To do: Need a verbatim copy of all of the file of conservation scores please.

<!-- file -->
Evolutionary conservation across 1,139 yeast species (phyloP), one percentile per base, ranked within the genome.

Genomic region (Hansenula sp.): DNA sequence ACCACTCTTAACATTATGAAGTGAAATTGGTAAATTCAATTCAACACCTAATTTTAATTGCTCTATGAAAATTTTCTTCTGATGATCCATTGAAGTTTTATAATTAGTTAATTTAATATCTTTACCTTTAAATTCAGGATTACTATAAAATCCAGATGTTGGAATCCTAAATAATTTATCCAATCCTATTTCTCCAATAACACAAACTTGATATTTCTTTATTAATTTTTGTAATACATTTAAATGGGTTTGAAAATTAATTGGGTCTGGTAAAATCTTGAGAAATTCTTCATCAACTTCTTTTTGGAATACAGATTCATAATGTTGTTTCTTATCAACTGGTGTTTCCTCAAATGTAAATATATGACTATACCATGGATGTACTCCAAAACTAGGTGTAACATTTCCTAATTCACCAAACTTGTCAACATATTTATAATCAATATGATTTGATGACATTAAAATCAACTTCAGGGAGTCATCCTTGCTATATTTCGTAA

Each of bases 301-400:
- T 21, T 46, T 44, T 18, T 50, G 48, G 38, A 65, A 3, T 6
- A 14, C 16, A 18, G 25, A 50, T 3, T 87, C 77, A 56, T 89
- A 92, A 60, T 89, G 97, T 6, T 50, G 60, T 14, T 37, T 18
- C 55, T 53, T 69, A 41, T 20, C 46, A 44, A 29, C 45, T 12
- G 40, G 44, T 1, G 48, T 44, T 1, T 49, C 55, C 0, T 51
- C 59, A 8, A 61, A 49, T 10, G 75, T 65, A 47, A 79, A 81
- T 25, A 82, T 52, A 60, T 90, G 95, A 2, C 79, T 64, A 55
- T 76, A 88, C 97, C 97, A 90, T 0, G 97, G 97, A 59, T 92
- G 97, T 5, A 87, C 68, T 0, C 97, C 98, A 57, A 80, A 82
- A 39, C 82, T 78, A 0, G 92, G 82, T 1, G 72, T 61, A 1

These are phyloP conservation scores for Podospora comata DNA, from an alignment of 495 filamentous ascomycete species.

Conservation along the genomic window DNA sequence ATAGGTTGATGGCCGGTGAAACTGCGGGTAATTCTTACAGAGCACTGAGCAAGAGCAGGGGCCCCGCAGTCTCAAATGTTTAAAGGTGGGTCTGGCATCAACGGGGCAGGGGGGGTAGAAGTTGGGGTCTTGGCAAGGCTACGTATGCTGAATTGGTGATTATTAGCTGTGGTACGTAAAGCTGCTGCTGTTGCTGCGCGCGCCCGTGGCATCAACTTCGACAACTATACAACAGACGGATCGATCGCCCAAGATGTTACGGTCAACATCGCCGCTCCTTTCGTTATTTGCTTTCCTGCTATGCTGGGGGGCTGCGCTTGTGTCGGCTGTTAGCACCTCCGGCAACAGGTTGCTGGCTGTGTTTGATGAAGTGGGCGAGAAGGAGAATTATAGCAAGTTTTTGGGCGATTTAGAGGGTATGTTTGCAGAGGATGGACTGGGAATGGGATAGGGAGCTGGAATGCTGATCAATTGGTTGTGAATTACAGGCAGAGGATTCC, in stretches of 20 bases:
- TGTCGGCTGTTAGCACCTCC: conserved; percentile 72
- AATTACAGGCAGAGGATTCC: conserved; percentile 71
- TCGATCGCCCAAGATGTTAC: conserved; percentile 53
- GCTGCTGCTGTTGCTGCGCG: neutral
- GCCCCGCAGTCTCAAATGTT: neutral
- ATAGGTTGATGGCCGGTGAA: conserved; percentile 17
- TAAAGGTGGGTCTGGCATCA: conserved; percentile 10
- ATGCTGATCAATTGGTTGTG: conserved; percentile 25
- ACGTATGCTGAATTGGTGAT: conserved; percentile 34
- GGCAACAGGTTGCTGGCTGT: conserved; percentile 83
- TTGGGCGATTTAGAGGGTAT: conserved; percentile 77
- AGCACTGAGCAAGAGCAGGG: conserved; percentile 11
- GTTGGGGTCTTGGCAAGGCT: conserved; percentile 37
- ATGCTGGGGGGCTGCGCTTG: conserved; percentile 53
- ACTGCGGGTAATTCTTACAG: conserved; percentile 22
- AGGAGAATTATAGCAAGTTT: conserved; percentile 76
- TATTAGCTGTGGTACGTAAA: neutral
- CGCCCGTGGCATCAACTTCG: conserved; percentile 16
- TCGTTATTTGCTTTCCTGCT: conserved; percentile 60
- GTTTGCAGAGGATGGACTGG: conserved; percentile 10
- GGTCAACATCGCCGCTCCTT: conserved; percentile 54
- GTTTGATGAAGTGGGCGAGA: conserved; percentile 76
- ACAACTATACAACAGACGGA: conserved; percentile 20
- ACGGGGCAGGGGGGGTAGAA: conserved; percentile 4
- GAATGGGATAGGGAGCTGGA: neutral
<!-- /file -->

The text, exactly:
Evolutionary conservation across 1,139 yeast species (phyloP), one percentile per base, ranked within the genome.

Genomic region (Hansenula sp.): DNA sequence ACCACTCTTAACATTATGAAGTGAAATTGGTAAATTCAATTCAACACCTAATTTTAATTGCTCTATGAAAATTTTCTTCTGATGATCCATTGAAGTTTTATAATTAGTTAATTTAATATCTTTACCTTTAAATTCAGGATTACTATAAAATCCAGATGTTGGAATCCTAAATAATTTATCCAATCCTATTTCTCCAATAACACAAACTTGATATTTCTTTATTAATTTTTGTAATACATTTAAATGGGTTTGAAAATTAATTGGGTCTGGTAAAATCTTGAGAAATTCTTCATCAACTTCTTTTTGGAATACAGATTCATAATGTTGTTTCTTATCAACTGGTGTTTCCTCAAATGTAAATATATGACTATACCATGGATGTACTCCAAAACTAGGTGTAACATTTCCTAATTCACCAAACTTGTCAACATATTTATAATCAATATGATTTGATGACATTAAAATCAACTTCAGGGAGTCATCCTTGCTATATTTCGTAA

Each of bases 301-400:
- T 21, T 46, T 44, T 18, T 50, G 48, G 38, A 65, A 3, T 6
- A 14, C 16, A 18, G 25, A 50, T 3, T 87, C 77, A 56, T 89
- A 92, A 60, T 89, G 97, T 6, T 50, G 60, T 14, T 37, T 18
- C 55, T 53, T 69, A 41, T 20, C 46, A 44, A 29, C 45, T 12
- G 40, G 44, T 1, G 48, T 44, T 1, T 49, C 55, C 0, T 51
- C 59, A 8, A 61, A 49, T 10, G 75, T 65, A 47, A 79, A 81
- T 25, A 82, T 52, A 60, T 90, G 95, A 2, C 79, T 64, A 55
- T 76, A 88, C 97, C 97, A 90, T 0, G 97, G 97, A 59, T 92
- G 97, T 5, A 87, C 68, T 0, C 97, C 98, A 57, A 80, A 82
- A 39, C 82, T 78, A 0, G 92, G 82, T 1, G 72, T 61, A 1

These are phyloP conservation scores for Podospora comata DNA, from an alignment of 495 filamentous ascomycete species.

Conservation along the genomic window DNA sequence ATAGGTTGATGGCCGGTGAAACTGCGGGTAATTCTTACAGAGCACTGAGCAAGAGCAGGGGCCCCGCAGTCTCAAATGTTTAAAGGTGGGTCTGGCATCAACGGGGCAGGGGGGGTAGAAGTTGGGGTCTTGGCAAGGCTACGTATGCTGAATTGGTGATTATTAGCTGTGGTACGTAAAGCTGCTGCTGTTGCTGCGCGCGCCCGTGGCATCAACTTCGACAACTATACAACAGACGGATCGATCGCCCAAGATGTTACGGTCAACATCGCCGCTCCTTTCGTTATTTGCTTTCCTGCTATGCTGGGGGGCTGCGCTTGTGTCGGCTGTTAGCACCTCCGGCAACAGGTTGCTGGCTGTGTTTGATGAAGTGGGCGAGAAGGAGAATTATAGCAAGTTTTTGGGCGATTTAGAGGGTATGTTTGCAGAGGATGGACTGGGAATGGGATAGGGAGCTGGAATGCTGATCAATTGGTTGTGAATTACAGGCAGAGGATTCC, in stretches of 20 bases:
- TGTCGGCTGTTAGCACCTCC: conserved; percentile 72
- AATTACAGGCAGAGGATTCC: conserved; percentile 71
- TCGATCGCCCAAGATGTTAC: conserved; percentile 53
- GCTGCTGCTGTTGCTGCGCG: neutral
- GCCCCGCAGTCTCAAATGTT: neutral
- ATAGGTTGATGGCCGGTGAA: conserved; percentile 17
- TAAAGGTGGGTCTGGCATCA: conserved; percentile 10
- ATGCTGATCAATTGGTTGTG: conserved; percentile 25
- ACGTATGCTGAATTGGTGAT: conserved; percentile 34
- GGCAACAGGTTGCTGGCTGT: conserved; percentile 83
- TTGGGCGATTTAGAGGGTAT: conserved; percentile 77
- AGCACTGAGCAAGAGCAGGG: conserved; percentile 11
- GTTGGGGTCTTGGCAAGGCT: conserved; percentile 37
- ATGCTGGGGGGCTGCGCTTG: conserved; percentile 53
- ACTGCGGGTAATTCTTACAG: conserved; percentile 22
- AGGAGAATTATAGCAAGTTT: conserved; percentile 76
- TATTAGCTGTGGTACGTAAA: neutral
- CGCCCGTGGCATCAACTTCG: conserved; percentile 16
- TCGTTATTTGCTTTCCTGCT: conserved; percentile 60
- GTTTGCAGAGGATGGACTGG: conserved; percentile 10
- GGTCAACATCGCCGCTCCTT: conserved; percentile 54
- GTTTGATGAAGTGGGCGAGA: conserved; percentile 76
- ACAACTATACAACAGACGGA: conserved; percentile 20
- ACGGGGCAGGGGGGGTAGAA: conserved; percentile 4
- GAATGGGATAGGGAGCTGGA: neutral